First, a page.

Furthermore, he adds that magnets with an elliptical aperture offer a more efficient design for incorporating materials that absorb the radiation accelerating beams produce. This makes them a potential option for addressing the challenges associated with the high radiation loads of future accelerators for high-energy physics research.

However, analytically modeling the characteristics of these magnetic fields is more challenging than for those with circular apertures. So, how to produce the desired magnetic fields for accelerator applications using superconducting magnets with elliptical apertures remains uncertain.

To model these magnetic fields, Brouwer first mathematically derived the natural form of the magnetic fields for an elliptical-shaped magnet aperture (elliptic field harmonics) and how these relate to an “idealized” current density—which determines the shape and strength of the magnetic field generated by the magnet’s superconducting coils. He then used the transformation between the elliptic and circular field harmonics to determine the elliptically-shaped current density, which produces the circular magnetic fields used in traditional accelerators.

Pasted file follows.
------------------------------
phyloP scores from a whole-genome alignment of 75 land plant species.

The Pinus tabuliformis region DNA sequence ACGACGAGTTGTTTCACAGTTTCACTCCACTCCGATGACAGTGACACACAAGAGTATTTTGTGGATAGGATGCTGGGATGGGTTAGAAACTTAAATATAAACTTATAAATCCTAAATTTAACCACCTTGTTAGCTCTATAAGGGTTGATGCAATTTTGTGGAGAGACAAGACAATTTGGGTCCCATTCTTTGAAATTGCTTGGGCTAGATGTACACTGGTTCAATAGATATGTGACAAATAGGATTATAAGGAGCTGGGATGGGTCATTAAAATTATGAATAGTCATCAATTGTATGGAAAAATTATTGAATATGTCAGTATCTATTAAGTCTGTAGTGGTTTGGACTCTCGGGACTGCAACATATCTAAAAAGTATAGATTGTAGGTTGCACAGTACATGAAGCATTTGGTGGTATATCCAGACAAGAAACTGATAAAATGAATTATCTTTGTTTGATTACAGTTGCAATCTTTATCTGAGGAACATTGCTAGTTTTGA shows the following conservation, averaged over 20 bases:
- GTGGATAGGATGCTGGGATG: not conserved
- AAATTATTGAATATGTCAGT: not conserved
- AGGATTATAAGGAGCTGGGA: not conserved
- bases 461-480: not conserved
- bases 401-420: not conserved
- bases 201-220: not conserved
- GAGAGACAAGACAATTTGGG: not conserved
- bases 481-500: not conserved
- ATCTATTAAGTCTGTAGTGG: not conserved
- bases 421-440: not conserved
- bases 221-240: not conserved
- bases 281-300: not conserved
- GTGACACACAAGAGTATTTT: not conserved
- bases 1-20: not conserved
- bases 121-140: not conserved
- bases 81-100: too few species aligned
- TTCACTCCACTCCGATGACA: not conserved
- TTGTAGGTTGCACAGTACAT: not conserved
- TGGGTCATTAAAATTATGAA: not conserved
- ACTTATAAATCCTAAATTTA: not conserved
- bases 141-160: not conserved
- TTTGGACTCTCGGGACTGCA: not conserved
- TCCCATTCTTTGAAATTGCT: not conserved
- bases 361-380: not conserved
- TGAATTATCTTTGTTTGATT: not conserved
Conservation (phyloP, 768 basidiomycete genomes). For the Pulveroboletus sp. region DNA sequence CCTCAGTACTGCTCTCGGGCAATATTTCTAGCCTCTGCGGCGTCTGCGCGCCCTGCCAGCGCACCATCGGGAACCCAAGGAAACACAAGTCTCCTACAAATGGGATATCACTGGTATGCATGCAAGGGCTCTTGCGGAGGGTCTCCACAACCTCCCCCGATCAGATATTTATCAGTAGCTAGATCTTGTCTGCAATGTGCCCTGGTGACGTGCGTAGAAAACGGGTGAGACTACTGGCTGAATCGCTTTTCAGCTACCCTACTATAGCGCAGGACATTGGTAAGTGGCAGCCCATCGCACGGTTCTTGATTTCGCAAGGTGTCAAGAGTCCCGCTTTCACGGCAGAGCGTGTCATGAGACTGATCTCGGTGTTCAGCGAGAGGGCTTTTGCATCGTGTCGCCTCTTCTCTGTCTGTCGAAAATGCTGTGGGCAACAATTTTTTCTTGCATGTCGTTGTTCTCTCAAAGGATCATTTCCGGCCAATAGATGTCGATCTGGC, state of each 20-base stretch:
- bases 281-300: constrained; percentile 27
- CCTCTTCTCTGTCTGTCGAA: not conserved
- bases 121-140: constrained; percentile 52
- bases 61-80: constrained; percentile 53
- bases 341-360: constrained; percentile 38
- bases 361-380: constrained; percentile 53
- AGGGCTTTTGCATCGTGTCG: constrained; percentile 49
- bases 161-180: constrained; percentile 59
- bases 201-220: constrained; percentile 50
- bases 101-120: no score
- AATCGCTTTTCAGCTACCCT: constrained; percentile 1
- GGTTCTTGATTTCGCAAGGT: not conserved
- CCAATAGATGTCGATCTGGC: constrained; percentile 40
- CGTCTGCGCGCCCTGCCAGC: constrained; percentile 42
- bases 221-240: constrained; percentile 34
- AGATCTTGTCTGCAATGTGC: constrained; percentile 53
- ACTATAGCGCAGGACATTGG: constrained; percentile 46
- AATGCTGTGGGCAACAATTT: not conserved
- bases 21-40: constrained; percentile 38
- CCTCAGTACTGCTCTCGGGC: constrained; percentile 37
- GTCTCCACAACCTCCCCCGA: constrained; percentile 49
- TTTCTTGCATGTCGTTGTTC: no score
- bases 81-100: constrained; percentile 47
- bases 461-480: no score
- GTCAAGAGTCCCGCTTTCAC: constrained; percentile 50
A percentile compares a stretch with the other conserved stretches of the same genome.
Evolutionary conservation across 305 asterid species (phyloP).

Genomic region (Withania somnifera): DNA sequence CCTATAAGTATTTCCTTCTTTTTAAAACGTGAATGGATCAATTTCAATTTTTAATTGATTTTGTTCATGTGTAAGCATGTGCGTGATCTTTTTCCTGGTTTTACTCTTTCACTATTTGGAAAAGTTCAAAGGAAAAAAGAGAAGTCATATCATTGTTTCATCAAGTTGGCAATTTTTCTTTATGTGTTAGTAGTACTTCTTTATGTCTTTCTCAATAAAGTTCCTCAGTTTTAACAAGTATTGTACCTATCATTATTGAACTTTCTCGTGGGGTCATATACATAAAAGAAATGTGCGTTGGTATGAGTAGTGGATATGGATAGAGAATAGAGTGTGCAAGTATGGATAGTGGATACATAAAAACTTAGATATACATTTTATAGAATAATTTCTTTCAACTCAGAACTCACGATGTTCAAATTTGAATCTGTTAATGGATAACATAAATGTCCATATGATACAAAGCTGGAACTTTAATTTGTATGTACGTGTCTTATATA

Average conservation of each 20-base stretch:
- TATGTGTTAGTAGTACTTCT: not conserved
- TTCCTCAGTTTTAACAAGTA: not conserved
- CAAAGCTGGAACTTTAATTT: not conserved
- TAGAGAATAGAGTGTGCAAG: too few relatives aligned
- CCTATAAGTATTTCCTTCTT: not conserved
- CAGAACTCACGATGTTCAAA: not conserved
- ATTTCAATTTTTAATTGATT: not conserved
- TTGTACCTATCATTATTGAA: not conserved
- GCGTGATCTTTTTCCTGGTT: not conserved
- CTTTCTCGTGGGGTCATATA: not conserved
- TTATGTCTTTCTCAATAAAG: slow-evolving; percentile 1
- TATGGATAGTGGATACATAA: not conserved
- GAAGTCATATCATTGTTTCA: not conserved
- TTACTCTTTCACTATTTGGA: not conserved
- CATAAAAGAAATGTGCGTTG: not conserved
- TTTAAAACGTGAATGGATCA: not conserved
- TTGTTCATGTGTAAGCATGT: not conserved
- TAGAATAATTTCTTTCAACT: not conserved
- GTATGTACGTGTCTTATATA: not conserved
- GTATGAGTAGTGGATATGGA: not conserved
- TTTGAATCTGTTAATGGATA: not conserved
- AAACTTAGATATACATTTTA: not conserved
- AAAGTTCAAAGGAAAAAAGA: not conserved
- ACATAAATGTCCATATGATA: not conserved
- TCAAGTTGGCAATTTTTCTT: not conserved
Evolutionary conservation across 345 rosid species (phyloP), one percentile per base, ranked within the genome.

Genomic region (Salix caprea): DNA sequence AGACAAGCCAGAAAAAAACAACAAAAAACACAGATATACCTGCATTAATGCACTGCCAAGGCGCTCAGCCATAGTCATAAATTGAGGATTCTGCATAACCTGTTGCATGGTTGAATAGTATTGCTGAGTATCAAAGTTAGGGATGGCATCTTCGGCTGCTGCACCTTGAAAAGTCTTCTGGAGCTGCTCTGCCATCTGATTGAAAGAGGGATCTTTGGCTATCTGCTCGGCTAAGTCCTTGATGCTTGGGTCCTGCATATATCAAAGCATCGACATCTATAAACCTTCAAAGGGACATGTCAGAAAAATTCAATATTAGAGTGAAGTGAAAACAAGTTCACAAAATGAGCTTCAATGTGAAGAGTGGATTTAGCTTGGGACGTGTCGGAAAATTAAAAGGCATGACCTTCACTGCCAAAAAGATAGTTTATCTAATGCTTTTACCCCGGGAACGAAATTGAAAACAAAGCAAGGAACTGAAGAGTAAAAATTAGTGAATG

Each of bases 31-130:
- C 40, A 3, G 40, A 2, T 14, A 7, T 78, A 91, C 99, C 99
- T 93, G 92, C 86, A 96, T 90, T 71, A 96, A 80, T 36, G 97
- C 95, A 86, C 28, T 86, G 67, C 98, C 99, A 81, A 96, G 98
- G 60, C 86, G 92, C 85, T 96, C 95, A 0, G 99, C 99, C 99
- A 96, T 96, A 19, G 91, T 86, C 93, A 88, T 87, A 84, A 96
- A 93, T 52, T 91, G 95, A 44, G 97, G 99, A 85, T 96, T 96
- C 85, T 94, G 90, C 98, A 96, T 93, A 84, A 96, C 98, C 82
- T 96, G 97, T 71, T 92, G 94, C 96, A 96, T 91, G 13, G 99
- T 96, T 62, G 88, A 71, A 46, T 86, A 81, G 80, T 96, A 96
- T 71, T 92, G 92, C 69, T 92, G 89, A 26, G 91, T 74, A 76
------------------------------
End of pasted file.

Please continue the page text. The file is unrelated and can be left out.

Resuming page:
He then applied this framework to the geometry of canted cosine-theta (CCT) accelerator magnets. First proposed in the 1970s, CCT magnets have attracted considerable interest over the last two decades because they can generate precisely shaped, high-strength magnetic fields required by accelerators, effectively manage conductor stress, and can be fabricated using simpler manufacturing processes, potentially making them much less expensive to produce than other magnets. Additionally, their versatile coil geometry can generate the different magnetic field distributions desired in accelerators. They can be used for dipole, quadrupole, sextupole, and octupole magnets and for magnets that require a combination of functions, such as part dipole and part quadrupole, which are desired for FFAs.